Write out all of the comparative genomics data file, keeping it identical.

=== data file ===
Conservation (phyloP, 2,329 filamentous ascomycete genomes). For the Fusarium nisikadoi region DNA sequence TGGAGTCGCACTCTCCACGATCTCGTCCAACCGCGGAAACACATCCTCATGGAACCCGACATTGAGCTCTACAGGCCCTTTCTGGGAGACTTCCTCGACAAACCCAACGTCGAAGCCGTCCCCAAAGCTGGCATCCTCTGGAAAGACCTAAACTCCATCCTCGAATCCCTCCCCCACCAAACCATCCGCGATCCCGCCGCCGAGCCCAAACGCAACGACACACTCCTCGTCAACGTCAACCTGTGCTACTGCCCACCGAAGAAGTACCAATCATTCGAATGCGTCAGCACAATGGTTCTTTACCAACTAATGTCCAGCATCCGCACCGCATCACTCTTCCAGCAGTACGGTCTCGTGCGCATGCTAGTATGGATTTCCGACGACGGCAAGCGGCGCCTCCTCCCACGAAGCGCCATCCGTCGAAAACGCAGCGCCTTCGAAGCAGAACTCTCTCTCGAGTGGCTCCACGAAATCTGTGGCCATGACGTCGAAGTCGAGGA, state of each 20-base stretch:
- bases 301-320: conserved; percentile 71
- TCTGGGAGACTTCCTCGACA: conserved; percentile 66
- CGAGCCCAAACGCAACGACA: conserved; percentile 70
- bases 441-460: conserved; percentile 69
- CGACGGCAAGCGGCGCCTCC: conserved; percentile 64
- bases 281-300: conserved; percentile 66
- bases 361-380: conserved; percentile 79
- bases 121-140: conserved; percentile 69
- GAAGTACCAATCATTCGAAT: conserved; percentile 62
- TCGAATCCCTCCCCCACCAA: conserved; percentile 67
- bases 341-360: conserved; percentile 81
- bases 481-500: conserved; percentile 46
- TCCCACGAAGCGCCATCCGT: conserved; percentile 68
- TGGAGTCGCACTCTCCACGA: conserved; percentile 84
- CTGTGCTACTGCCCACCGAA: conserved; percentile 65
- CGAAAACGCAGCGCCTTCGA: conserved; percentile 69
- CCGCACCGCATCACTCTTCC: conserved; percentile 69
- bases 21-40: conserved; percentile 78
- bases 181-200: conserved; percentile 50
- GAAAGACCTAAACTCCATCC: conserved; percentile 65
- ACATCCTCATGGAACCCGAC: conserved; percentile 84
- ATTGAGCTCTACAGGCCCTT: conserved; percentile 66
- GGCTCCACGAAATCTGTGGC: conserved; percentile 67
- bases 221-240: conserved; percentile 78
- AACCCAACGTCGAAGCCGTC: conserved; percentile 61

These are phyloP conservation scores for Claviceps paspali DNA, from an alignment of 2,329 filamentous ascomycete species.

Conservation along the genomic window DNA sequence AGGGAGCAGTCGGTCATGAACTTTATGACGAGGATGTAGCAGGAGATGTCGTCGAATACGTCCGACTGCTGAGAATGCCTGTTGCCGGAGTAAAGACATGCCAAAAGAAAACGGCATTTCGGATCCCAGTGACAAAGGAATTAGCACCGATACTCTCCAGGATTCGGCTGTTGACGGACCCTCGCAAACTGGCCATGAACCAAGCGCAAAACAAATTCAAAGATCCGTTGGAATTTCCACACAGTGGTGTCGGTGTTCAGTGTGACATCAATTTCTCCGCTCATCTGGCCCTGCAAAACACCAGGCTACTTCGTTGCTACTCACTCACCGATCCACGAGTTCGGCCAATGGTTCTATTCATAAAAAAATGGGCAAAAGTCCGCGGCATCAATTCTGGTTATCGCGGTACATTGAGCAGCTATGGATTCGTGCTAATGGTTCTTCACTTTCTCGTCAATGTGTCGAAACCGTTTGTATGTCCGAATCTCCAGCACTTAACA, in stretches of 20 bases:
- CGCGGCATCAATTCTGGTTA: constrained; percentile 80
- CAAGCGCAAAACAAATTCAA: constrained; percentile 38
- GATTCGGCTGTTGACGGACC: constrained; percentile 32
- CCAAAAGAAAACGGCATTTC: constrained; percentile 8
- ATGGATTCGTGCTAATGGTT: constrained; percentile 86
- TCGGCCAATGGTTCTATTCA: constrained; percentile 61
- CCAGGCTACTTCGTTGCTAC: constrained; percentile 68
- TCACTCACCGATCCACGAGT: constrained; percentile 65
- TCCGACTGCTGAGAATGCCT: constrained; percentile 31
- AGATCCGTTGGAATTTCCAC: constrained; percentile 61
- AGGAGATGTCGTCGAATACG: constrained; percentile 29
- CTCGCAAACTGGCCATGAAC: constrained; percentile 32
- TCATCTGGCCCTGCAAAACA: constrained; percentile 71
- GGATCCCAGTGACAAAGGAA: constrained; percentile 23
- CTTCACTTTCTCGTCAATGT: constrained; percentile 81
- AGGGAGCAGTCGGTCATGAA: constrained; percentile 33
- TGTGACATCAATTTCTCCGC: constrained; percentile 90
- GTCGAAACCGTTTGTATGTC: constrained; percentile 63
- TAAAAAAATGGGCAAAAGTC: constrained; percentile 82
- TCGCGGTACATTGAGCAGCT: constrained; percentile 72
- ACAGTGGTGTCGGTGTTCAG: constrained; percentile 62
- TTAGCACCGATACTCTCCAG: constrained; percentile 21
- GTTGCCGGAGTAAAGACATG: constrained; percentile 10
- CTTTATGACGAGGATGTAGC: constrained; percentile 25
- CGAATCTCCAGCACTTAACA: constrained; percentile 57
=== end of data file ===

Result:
Conservation (phyloP, 2,329 filamentous ascomycete genomes). For the Fusarium nisikadoi region DNA sequence TGGAGTCGCACTCTCCACGATCTCGTCCAACCGCGGAAACACATCCTCATGGAACCCGACATTGAGCTCTACAGGCCCTTTCTGGGAGACTTCCTCGACAAACCCAACGTCGAAGCCGTCCCCAAAGCTGGCATCCTCTGGAAAGACCTAAACTCCATCCTCGAATCCCTCCCCCACCAAACCATCCGCGATCCCGCCGCCGAGCCCAAACGCAACGACACACTCCTCGTCAACGTCAACCTGTGCTACTGCCCACCGAAGAAGTACCAATCATTCGAATGCGTCAGCACAATGGTTCTTTACCAACTAATGTCCAGCATCCGCACCGCATCACTCTTCCAGCAGTACGGTCTCGTGCGCATGCTAGTATGGATTTCCGACGACGGCAAGCGGCGCCTCCTCCCACGAAGCGCCATCCGTCGAAAACGCAGCGCCTTCGAAGCAGAACTCTCTCTCGAGTGGCTCCACGAAATCTGTGGCCATGACGTCGAAGTCGAGGA, state of each 20-base stretch:
- bases 301-320: conserved; percentile 71
- TCTGGGAGACTTCCTCGACA: conserved; percentile 66
- CGAGCCCAAACGCAACGACA: conserved; percentile 70
- bases 441-460: conserved; percentile 69
- CGACGGCAAGCGGCGCCTCC: conserved; percentile 64
- bases 281-300: conserved; percentile 66
- bases 361-380: conserved; percentile 79
- bases 121-140: conserved; percentile 69
- GAAGTACCAATCATTCGAAT: conserved; percentile 62
- TCGAATCCCTCCCCCACCAA: conserved; percentile 67
- bases 341-360: conserved; percentile 81
- bases 481-500: conserved; percentile 46
- TCCCACGAAGCGCCATCCGT: conserved; percentile 68
- TGGAGTCGCACTCTCCACGA: conserved; percentile 84
- CTGTGCTACTGCCCACCGAA: conserved; percentile 65
- CGAAAACGCAGCGCCTTCGA: conserved; percentile 69
- CCGCACCGCATCACTCTTCC: conserved; percentile 69
- bases 21-40: conserved; percentile 78
- bases 181-200: conserved; percentile 50
- GAAAGACCTAAACTCCATCC: conserved; percentile 65
- ACATCCTCATGGAACCCGAC: conserved; percentile 84
- ATTGAGCTCTACAGGCCCTT: conserved; percentile 66
- GGCTCCACGAAATCTGTGGC: conserved; percentile 67
- bases 221-240: conserved; percentile 78
- AACCCAACGTCGAAGCCGTC: conserved; percentile 61

These are phyloP conservation scores for Claviceps paspali DNA, from an alignment of 2,329 filamentous ascomycete species.

Conservation along the genomic window DNA sequence AGGGAGCAGTCGGTCATGAACTTTATGACGAGGATGTAGCAGGAGATGTCGTCGAATACGTCCGACTGCTGAGAATGCCTGTTGCCGGAGTAAAGACATGCCAAAAGAAAACGGCATTTCGGATCCCAGTGACAAAGGAATTAGCACCGATACTCTCCAGGATTCGGCTGTTGACGGACCCTCGCAAACTGGCCATGAACCAAGCGCAAAACAAATTCAAAGATCCGTTGGAATTTCCACACAGTGGTGTCGGTGTTCAGTGTGACATCAATTTCTCCGCTCATCTGGCCCTGCAAAACACCAGGCTACTTCGTTGCTACTCACTCACCGATCCACGAGTTCGGCCAATGGTTCTATTCATAAAAAAATGGGCAAAAGTCCGCGGCATCAATTCTGGTTATCGCGGTACATTGAGCAGCTATGGATTCGTGCTAATGGTTCTTCACTTTCTCGTCAATGTGTCGAAACCGTTTGTATGTCCGAATCTCCAGCACTTAACA, in stretches of 20 bases:
- CGCGGCATCAATTCTGGTTA: constrained; percentile 80
- CAAGCGCAAAACAAATTCAA: constrained; percentile 38
- GATTCGGCTGTTGACGGACC: constrained; percentile 32
- CCAAAAGAAAACGGCATTTC: constrained; percentile 8
- ATGGATTCGTGCTAATGGTT: constrained; percentile 86
- TCGGCCAATGGTTCTATTCA: constrained; percentile 61
- CCAGGCTACTTCGTTGCTAC: constrained; percentile 68
- TCACTCACCGATCCACGAGT: constrained; percentile 65
- TCCGACTGCTGAGAATGCCT: constrained; percentile 31
- AGATCCGTTGGAATTTCCAC: constrained; percentile 61
- AGGAGATGTCGTCGAATACG: constrained; percentile 29
- CTCGCAAACTGGCCATGAAC: constrained; percentile 32
- TCATCTGGCCCTGCAAAACA: constrained; percentile 71
- GGATCCCAGTGACAAAGGAA: constrained; percentile 23
- CTTCACTTTCTCGTCAATGT: constrained; percentile 81
- AGGGAGCAGTCGGTCATGAA: constrained; percentile 33
- TGTGACATCAATTTCTCCGC: constrained; percentile 90
- GTCGAAACCGTTTGTATGTC: constrained; percentile 63
- TAAAAAAATGGGCAAAAGTC: constrained; percentile 82
- TCGCGGTACATTGAGCAGCT: constrained; percentile 72
- ACAGTGGTGTCGGTGTTCAG: constrained; percentile 62
- TTAGCACCGATACTCTCCAG: constrained; percentile 21
- GTTGCCGGAGTAAAGACATG: constrained; percentile 10
- CTTTATGACGAGGATGTAGC: constrained; percentile 25
- CGAATCTCCAGCACTTAACA: constrained; percentile 57